Vegan Apparel Designer Helps Others Make a Statement Without Saying a Word beetxbeet

Nothing says “I’m Vegan” like, well, a t-shirt. Literally. You could parade down a busy city street with a megaphone preaching the vegan gospel, but chances are, few people will actually hear what you’re saying, and far less people will actually listen. A t-shirt, however, speaks volumes, no megaphone required. It’s non-confrontational, yet it has the ability to spark engaging and potentially life-altering conversations. Jacky Wasserman, founder and designer of Beet x Beet, an ethical vegan clothing company, understands this concept and has capitalized on its power.

Wasserman launched her company following a career as a freelance graphic designer. She saw a gap in the ethical t-shirt market, as nothing “matched her style.” This was in 2014, prior to the boom in vegan-forward apparel. As she tells it, Beet x Beet was “born from a love of music and food,” and the collections reflect that. They’re edgy, yet also polished.

“We draw inspiration from street art culture, punk and tattoo culture, motorcycle culture, and music,” Wasserman said. The designs range from simple chic to subtle yet bold.

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beetxbeet Vegan Apparel Designer Helps Others Make a Statement Without Saying a Word

Most tees come in black, and only black, though a few white and color options are available. Women can choose from cute crop top cuts with sayings such as “In Plants We Trust” or slouchy tees reading, “It’s Not You, It’s Meat.” Men’s styles come in classic t-shirts and tank-tops, some with a pocket square-sized, “Animal Lover” inscription. Unisex tees are also available. Wasserman has designed a wider variety of sayings and styles, but her latest collection demands the most attention.

This new design says what’s on every vegan’s mind: “Fuck Factory Farming.” Wasserman explained that she was inspired to print the phrase after attending several Los Angeles pig vigils, organized by the Save Movement. These vigils are held all over the world, where people gather at the gates of a slaughterhouse to meet the incoming trucks transporting the pigs to their final destination. Attendees film the event to spread awareness of the atrocities of this practice, as well as to give the pigs a final comforting touch and some water.

“I thought it was time to take it up a notch and see if I know my customer as well as I think I do,” Wasserman commented.

Acknowledging that those words create a strong message on their own, Wasserman decided to make the font fairly small. “I feel like [the small print] gives the design more ‘class’ opposed to a large font on a shirt that would be more ‘in your face,’” she said.

“It kind of reminds me of a Nike shirt or athleisure type of design with the italic bold font. It’s sophisticated yet edgy.”

Vegan Apparel Designer Combines Fashion and Activism to Find Her Voice

When asked what fashion means to her, she replied, “Fashion means freedom of expression! There’s so much you can do with it and it can be completely creative. As a member of the LGBT community, I don’t find myself fitting into one type of gender so through fashion I’m able to wear ‘guys’ clothes and create an androgynous look that’s comfortable for me. On the same token, I also get a wild hair to dress a bit more femme which I like to play with as well. Being influenced by so many cultures and music genres also plays a role in fashion as well. It’s empowering and can make you feel like part of a community or certain group. Clothing is powerful because it can tell someone who you are or at least give them a perception as well as send a message.”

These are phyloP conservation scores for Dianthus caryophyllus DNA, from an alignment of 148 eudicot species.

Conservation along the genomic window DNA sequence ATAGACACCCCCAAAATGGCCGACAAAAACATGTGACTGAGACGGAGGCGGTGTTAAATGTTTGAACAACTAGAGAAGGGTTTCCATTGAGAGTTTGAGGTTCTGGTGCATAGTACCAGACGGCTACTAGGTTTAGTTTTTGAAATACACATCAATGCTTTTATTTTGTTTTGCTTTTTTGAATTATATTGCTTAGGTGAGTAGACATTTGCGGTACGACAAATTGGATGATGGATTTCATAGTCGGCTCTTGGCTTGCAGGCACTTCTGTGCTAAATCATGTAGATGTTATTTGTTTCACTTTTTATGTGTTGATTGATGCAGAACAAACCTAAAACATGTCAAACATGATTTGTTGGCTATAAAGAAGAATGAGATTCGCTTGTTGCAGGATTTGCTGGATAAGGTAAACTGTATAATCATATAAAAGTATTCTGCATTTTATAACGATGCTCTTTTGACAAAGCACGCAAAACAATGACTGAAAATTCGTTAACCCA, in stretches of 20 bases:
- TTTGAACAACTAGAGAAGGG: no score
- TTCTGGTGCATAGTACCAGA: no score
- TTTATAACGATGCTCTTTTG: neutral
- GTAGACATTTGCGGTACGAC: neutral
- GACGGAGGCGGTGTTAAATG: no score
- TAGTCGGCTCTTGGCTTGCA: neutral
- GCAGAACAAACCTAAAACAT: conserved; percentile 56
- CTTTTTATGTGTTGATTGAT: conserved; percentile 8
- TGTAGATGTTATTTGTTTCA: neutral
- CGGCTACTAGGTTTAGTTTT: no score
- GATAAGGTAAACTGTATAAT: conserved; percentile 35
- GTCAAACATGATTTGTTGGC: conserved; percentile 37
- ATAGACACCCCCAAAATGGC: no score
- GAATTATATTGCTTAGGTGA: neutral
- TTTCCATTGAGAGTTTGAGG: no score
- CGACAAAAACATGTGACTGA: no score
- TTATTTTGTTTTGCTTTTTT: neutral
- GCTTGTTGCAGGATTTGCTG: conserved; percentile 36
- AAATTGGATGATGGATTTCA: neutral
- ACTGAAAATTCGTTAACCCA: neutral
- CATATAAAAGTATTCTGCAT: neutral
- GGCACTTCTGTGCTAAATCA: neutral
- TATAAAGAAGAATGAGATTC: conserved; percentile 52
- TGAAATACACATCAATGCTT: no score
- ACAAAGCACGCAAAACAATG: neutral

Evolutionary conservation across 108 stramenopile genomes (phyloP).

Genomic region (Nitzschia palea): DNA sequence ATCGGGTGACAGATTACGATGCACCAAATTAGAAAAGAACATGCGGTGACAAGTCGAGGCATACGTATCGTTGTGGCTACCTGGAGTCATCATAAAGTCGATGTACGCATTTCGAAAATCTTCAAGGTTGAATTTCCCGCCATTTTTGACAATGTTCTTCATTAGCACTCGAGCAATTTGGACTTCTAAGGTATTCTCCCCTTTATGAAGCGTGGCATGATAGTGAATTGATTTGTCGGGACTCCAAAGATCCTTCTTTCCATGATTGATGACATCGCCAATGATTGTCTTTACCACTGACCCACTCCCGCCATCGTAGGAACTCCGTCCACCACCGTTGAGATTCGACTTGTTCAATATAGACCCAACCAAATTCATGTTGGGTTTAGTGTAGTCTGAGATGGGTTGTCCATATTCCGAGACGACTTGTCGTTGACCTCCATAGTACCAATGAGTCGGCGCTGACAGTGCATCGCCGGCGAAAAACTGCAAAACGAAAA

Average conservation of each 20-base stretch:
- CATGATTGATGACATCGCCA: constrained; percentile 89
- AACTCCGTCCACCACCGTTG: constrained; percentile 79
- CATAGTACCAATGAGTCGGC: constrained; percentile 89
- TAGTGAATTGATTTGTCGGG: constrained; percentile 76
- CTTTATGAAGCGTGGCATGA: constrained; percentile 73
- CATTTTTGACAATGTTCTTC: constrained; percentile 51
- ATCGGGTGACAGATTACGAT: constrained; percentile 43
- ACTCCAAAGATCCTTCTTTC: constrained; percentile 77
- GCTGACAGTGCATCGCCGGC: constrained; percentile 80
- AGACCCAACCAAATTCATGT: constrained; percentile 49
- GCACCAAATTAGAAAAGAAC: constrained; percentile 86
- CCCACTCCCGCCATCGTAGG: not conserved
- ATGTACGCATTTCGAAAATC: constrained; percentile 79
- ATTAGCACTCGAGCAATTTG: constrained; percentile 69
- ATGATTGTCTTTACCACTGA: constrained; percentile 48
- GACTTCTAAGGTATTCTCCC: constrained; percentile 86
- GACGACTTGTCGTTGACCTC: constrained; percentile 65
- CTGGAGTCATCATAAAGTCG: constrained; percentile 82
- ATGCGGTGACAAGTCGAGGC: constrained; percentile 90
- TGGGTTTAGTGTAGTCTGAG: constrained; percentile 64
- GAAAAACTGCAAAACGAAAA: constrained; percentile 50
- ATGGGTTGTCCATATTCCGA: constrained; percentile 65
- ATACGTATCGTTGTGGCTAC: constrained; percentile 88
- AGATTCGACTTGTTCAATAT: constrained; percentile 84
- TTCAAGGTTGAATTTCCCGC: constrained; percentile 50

You may not hear Wasserman cursing factory farming down Sunset Boulevard or see her trolling meat-eater accounts on social media, but she is certainly a devoted advocate to the animal welfare movement. “I’m more of a seed planter if that’s a thing? I like to lead by example and let others figure things out on their own,” she said.

Like fashion, she believes that there are countless ways to express oneself as an activist, and “it really depends on your personality.”

She suggests fusing the worlds of fashion and activism to communicate your message, your way. “Shirt activism is one of the easiest things you can do every day without even thinking about it. When you wear a shirt with a vegan message you are a walking billboard and it helps to break the ice if someone wants to ask you a question about it.” Find your passion, embrace your style, go out into the world, and speak volumes without saying a word.


Image Credit: Beet x Beet

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Beet x Beet Designer Jacky Wasserman Uses Apparel to Speak Up for Animals
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Beet x Beet Designer Jacky Wasserman Uses Apparel to Speak Up for Animals
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Jacky Wasserman, the designer behind vegan apparel brand Beet x Beet, says vegan t-shirts and fashion speak louder than words.
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